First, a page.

6,000 square feet of pollinator gardens ($10,000 from Crystal Waters Project)
Interpretive signs ($3,000 from Riordan Family Trust)
36' fishing pier ($22,000, joint effort: Crystal Waters Project, Nicollet Conservation Club, Hewitt Docks, Loon Crystal Lake Recreation, Inc.
600' ADA trail ($59,000 MN DNR Outdoor Recreation Program grant)
Restroom ($81,000 City of Lake Crystal)
Descriptive File: view file
City of Lake Crystal, Crystal Waters Project, Riordan Family Trust, Nicollet Conservation Club, Blazing Star Gardens, Hewitt Docks, Loon Crystal Lake Recreation, Inc.
For more information contact:
Gina Cooper (Elected Official) | cptcooper@msn.com | 507-382-7276

Surface Water {BP no.19}

3 star - Action 2:

Conduct or support multi-party community conversations, assessments, plans and actions around improving local water quality and quantity.

Date action report first entered:
Date of last report update:
Year action initially completed: 2013
Implementation details:
2020:
Blue Earth County Ditch 56 flows from south of the City of Lake Crystal, through the city and then into Crystal Lake. It collects water from field drainage tile along the way. The lake has been on Minnesota's Impaired Waters list for years, with a high level of phosphorus as its chief problem. Summer algae blooms are caused by the excessive amount of phosphorus in the water.

In the fall of 2019, the City of Lake Crystal, in partnership with many others, installed an iron-sand filter, within the city limits, at the end of an agricultural tile line. This type of filter is a very efficient way to remove phosphorus. As water from the drainage ditch moves over the filter, the iron in the sand acts as a natural magnet, trapping the phosphorus. A significant portion of the phosphorus is removed by the iron-sand medium, preventing it from making its way to the lake. This will result in better water quality.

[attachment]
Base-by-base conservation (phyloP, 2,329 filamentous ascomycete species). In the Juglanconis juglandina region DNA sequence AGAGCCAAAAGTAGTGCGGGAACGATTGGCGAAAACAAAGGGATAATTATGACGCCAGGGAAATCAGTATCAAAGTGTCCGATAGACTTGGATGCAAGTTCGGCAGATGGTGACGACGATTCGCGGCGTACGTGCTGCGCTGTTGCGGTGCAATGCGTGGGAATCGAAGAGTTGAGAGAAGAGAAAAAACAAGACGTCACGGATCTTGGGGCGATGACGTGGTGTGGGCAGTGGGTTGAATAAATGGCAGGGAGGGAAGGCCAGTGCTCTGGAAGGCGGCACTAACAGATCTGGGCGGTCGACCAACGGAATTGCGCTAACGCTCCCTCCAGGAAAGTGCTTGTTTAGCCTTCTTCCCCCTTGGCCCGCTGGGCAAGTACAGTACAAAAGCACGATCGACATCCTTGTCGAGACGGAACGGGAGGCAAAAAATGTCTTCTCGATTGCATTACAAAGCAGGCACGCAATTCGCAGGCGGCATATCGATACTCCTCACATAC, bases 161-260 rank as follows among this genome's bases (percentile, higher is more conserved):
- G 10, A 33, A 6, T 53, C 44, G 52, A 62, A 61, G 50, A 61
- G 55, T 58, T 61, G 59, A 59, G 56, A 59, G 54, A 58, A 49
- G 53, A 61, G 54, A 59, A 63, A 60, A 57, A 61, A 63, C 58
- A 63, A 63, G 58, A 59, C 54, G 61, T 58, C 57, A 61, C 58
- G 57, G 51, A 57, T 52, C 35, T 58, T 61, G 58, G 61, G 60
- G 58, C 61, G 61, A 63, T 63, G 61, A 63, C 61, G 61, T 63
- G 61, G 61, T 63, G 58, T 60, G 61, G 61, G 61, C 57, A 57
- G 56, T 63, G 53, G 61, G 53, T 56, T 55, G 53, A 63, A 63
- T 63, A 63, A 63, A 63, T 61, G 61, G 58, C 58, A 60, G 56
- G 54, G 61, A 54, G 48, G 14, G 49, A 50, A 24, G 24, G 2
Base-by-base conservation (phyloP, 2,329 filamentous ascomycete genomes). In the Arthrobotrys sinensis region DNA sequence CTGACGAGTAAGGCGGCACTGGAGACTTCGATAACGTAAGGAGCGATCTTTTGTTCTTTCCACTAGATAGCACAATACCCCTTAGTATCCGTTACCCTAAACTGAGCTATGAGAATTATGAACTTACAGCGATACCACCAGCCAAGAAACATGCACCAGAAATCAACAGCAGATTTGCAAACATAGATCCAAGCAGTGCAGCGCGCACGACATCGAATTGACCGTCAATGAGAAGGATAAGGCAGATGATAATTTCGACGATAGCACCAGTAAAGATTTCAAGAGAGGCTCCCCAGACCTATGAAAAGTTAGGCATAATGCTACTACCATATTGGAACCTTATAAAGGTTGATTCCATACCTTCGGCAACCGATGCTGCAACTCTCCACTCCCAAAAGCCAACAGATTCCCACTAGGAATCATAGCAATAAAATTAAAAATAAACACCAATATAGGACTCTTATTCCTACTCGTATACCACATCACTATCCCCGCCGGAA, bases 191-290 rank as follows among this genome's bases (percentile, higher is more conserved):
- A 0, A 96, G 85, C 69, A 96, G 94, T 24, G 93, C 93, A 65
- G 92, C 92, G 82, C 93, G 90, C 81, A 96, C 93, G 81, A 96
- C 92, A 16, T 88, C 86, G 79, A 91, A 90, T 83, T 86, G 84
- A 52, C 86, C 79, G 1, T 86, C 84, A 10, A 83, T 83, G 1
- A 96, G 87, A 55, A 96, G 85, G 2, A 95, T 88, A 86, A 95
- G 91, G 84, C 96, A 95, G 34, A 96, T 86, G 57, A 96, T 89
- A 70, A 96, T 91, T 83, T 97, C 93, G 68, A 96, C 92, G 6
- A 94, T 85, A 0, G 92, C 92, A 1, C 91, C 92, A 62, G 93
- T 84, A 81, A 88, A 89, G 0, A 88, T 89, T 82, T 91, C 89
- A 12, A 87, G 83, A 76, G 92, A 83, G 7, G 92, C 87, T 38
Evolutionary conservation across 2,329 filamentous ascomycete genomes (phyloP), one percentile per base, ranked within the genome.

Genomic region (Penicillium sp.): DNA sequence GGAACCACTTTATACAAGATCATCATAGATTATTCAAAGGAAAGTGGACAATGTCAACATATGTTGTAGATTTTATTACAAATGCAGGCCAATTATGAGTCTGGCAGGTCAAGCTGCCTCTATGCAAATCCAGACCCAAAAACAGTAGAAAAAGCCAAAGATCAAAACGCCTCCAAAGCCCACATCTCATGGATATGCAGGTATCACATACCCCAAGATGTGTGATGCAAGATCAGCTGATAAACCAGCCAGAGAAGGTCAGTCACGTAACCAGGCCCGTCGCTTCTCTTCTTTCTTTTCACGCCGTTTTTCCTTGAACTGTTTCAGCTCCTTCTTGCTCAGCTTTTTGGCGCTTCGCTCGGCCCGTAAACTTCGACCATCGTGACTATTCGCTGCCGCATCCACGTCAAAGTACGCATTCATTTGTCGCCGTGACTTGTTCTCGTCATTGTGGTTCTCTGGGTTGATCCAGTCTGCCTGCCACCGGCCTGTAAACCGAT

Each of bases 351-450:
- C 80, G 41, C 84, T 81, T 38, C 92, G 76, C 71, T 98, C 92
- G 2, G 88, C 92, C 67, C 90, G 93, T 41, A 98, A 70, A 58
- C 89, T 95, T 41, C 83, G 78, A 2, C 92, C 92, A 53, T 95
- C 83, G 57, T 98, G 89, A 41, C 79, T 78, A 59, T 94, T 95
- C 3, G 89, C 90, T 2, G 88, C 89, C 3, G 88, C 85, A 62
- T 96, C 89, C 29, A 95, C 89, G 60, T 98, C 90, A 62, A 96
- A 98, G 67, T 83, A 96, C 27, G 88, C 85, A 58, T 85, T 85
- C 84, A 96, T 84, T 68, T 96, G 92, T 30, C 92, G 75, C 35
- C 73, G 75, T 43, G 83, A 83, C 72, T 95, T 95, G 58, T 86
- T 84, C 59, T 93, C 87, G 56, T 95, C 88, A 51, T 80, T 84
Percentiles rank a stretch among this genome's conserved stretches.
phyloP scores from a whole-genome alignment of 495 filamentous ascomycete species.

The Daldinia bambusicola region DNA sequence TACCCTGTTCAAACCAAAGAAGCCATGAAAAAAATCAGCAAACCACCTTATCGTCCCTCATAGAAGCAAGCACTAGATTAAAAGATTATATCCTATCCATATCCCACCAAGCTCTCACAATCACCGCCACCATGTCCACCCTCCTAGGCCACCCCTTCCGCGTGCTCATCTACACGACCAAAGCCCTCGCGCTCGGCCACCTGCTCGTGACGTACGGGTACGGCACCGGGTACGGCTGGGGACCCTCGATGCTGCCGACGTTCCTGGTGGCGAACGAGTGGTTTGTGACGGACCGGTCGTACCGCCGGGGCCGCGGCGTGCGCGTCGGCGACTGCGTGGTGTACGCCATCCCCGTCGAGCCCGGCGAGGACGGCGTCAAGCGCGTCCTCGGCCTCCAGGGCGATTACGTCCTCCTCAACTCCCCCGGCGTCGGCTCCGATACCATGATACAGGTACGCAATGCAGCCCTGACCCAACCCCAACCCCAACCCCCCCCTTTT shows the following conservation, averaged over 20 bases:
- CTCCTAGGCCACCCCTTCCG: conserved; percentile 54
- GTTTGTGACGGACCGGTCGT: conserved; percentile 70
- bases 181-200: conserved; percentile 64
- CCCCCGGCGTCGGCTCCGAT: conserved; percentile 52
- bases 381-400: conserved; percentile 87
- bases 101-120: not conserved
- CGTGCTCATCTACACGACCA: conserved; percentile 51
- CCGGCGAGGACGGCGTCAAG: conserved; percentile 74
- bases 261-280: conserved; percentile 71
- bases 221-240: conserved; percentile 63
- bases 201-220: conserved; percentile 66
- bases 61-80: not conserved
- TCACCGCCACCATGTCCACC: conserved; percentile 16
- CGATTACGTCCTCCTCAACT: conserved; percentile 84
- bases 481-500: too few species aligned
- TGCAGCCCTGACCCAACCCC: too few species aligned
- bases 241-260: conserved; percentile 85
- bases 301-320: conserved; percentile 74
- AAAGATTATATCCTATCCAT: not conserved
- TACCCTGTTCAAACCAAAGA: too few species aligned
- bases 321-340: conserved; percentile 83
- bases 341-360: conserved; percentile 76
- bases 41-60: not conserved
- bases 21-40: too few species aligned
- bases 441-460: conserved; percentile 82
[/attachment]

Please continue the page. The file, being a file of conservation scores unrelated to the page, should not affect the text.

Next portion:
While there are other iron-sand filters in Minnesota, this is the first to be installed at the end of a field's drainage tile. The Blue Earth SWCD will be regularly collecting water samples to determine the effectiveness of the filter.

2017:
The Annual Duck Days event hosted by the Lake Crystal Area Chamber of Commerce included an educational event about rain gardens. One June 15, 2013, a rain garden was installed at City Hall as part of the Duck Days events by members of the Crystal Waters Project. A landscape architect was on hand to explain and demonstrate the process of planting a rain garden along with the benefits. The event was attended by the Mayor, a City Council member, youth, homeowners, environmentalists and others. An October 2014 Rake for the Lake event was held and the City accepted the equivalent of over 300 bags of leaves at the City compost site. A Plant the Park Concert was held at Robinson Park in September 2014 to promote lake water quality. The Crystal Waters Project cooperated with the City for an adopt a storm drain whereby residents agree to keep the storm drains clean.
Outcome measures/metrics/money saved:
2020:
Because the filter was installed in November, as winter began, data is not available. The Blue Earth County SWCD will regularly test water samples to determine if the new system is effective.

2017
The installation of the rain garden at City Hall will showcase the benefits of a rain garden. It will be used as an educational outreach tool for the community and anyone visiting City Hall. It will also reduce the amount of rainwater that flows directly into Lake Crystal's storm drains. At the Plant the Park Concert in 2014 over 100 people completed a survey to identify ways they are willing to take action. In 2015, the Crystal Waters Project hosted a meeting on floating islands and how they can be used to help improve water quality. 2017 a storm drain adoption program is in effect with over 70 storm drains adopted. A Rake for the Lake event is held every Fall.
Descriptive File:
City of Lake Crystal, Crystal Waters Project, ISG Engineering, Blue Earth County SWCD, Blue Earth County Ditch Authority, Gustafson Drainage, Sandt Farms